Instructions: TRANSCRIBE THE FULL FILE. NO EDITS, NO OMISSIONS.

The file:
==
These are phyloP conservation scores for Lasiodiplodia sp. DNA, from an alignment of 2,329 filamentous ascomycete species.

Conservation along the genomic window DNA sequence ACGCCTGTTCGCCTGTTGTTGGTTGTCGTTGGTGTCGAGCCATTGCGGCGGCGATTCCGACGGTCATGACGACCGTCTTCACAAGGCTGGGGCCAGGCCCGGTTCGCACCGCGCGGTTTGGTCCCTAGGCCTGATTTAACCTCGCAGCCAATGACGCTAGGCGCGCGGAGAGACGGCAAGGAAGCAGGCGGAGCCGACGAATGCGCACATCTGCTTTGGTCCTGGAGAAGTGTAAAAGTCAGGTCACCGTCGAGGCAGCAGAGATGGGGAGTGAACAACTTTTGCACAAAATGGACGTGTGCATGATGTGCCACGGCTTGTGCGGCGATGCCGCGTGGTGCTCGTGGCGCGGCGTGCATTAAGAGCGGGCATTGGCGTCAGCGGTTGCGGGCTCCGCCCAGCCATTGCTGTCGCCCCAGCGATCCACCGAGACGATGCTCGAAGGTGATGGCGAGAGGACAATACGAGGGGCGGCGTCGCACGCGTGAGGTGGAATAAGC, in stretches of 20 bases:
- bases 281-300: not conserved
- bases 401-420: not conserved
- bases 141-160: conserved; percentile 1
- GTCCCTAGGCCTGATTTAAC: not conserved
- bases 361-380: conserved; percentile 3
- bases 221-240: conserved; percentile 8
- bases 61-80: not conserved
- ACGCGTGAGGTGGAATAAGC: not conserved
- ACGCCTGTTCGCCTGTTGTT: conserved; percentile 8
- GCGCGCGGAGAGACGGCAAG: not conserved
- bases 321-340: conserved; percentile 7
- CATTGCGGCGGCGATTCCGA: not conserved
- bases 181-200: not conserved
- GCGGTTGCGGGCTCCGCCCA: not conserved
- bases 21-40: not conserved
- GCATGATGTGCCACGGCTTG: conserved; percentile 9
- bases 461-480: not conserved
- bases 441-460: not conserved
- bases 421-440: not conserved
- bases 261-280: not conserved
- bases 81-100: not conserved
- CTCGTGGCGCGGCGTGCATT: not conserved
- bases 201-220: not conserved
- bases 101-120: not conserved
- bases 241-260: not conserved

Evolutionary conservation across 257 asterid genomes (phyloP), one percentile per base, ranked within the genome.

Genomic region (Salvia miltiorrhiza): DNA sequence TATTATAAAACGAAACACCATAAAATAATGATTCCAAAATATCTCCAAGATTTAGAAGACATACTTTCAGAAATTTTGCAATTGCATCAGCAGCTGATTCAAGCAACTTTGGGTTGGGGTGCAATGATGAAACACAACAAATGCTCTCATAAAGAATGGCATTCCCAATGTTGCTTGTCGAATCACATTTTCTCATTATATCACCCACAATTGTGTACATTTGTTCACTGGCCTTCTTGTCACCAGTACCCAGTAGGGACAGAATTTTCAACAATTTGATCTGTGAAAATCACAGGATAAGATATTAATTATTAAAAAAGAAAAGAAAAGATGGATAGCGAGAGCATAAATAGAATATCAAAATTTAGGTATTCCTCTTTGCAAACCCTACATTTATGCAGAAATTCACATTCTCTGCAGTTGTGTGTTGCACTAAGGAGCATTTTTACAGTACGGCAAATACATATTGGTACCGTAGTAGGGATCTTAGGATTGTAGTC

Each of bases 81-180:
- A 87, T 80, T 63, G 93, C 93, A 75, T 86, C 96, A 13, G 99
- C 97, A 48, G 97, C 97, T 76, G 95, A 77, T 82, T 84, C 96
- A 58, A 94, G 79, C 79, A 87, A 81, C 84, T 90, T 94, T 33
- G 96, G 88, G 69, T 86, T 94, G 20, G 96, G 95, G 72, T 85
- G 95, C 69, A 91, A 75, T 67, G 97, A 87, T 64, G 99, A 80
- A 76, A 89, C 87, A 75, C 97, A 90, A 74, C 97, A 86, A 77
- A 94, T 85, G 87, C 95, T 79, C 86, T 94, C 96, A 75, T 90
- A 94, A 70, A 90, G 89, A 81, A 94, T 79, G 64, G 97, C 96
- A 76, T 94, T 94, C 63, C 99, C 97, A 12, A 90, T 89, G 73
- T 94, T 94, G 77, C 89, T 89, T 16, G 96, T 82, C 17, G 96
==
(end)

These are phyloP conservation scores for Lasiodiplodia sp. DNA, from an alignment of 2,329 filamentous ascomycete species.

Conservation along the genomic window DNA sequence ACGCCTGTTCGCCTGTTGTTGGTTGTCGTTGGTGTCGAGCCATTGCGGCGGCGATTCCGACGGTCATGACGACCGTCTTCACAAGGCTGGGGCCAGGCCCGGTTCGCACCGCGCGGTTTGGTCCCTAGGCCTGATTTAACCTCGCAGCCAATGACGCTAGGCGCGCGGAGAGACGGCAAGGAAGCAGGCGGAGCCGACGAATGCGCACATCTGCTTTGGTCCTGGAGAAGTGTAAAAGTCAGGTCACCGTCGAGGCAGCAGAGATGGGGAGTGAACAACTTTTGCACAAAATGGACGTGTGCATGATGTGCCACGGCTTGTGCGGCGATGCCGCGTGGTGCTCGTGGCGCGGCGTGCATTAAGAGCGGGCATTGGCGTCAGCGGTTGCGGGCTCCGCCCAGCCATTGCTGTCGCCCCAGCGATCCACCGAGACGATGCTCGAAGGTGATGGCGAGAGGACAATACGAGGGGCGGCGTCGCACGCGTGAGGTGGAATAAGC, in stretches of 20 bases:
- bases 281-300: not conserved
- bases 401-420: not conserved
- bases 141-160: conserved; percentile 1
- GTCCCTAGGCCTGATTTAAC: not conserved
- bases 361-380: conserved; percentile 3
- bases 221-240: conserved; percentile 8
- bases 61-80: not conserved
- ACGCGTGAGGTGGAATAAGC: not conserved
- ACGCCTGTTCGCCTGTTGTT: conserved; percentile 8
- GCGCGCGGAGAGACGGCAAG: not conserved
- bases 321-340: conserved; percentile 7
- CATTGCGGCGGCGATTCCGA: not conserved
- bases 181-200: not conserved
- GCGGTTGCGGGCTCCGCCCA: not conserved
- bases 21-40: not conserved
- GCATGATGTGCCACGGCTTG: conserved; percentile 9
- bases 461-480: not conserved
- bases 441-460: not conserved
- bases 421-440: not conserved
- bases 261-280: not conserved
- bases 81-100: not conserved
- CTCGTGGCGCGGCGTGCATT: not conserved
- bases 201-220: not conserved
- bases 101-120: not conserved
- bases 241-260: not conserved

Evolutionary conservation across 257 asterid genomes (phyloP), one percentile per base, ranked within the genome.

Genomic region (Salvia miltiorrhiza): DNA sequence TATTATAAAACGAAACACCATAAAATAATGATTCCAAAATATCTCCAAGATTTAGAAGACATACTTTCAGAAATTTTGCAATTGCATCAGCAGCTGATTCAAGCAACTTTGGGTTGGGGTGCAATGATGAAACACAACAAATGCTCTCATAAAGAATGGCATTCCCAATGTTGCTTGTCGAATCACATTTTCTCATTATATCACCCACAATTGTGTACATTTGTTCACTGGCCTTCTTGTCACCAGTACCCAGTAGGGACAGAATTTTCAACAATTTGATCTGTGAAAATCACAGGATAAGATATTAATTATTAAAAAAGAAAAGAAAAGATGGATAGCGAGAGCATAAATAGAATATCAAAATTTAGGTATTCCTCTTTGCAAACCCTACATTTATGCAGAAATTCACATTCTCTGCAGTTGTGTGTTGCACTAAGGAGCATTTTTACAGTACGGCAAATACATATTGGTACCGTAGTAGGGATCTTAGGATTGTAGTC

Each of bases 81-180:
- A 87, T 80, T 63, G 93, C 93, A 75, T 86, C 96, A 13, G 99
- C 97, A 48, G 97, C 97, T 76, G 95, A 77, T 82, T 84, C 96
- A 58, A 94, G 79, C 79, A 87, A 81, C 84, T 90, T 94, T 33
- G 96, G 88, G 69, T 86, T 94, G 20, G 96, G 95, G 72, T 85
- G 95, C 69, A 91, A 75, T 67, G 97, A 87, T 64, G 99, A 80
- A 76, A 89, C 87, A 75, C 97, A 90, A 74, C 97, A 86, A 77
- A 94, T 85, G 87, C 95, T 79, C 86, T 94, C 96, A 75, T 90
- A 94, A 70, A 90, G 89, A 81, A 94, T 79, G 64, G 97, C 96
- A 76, T 94, T 94, C 63, C 99, C 97, A 12, A 90, T 89, G 73
- T 94, T 94, G 77, C 89, T 89, T 16, G 96, T 82, C 17, G 96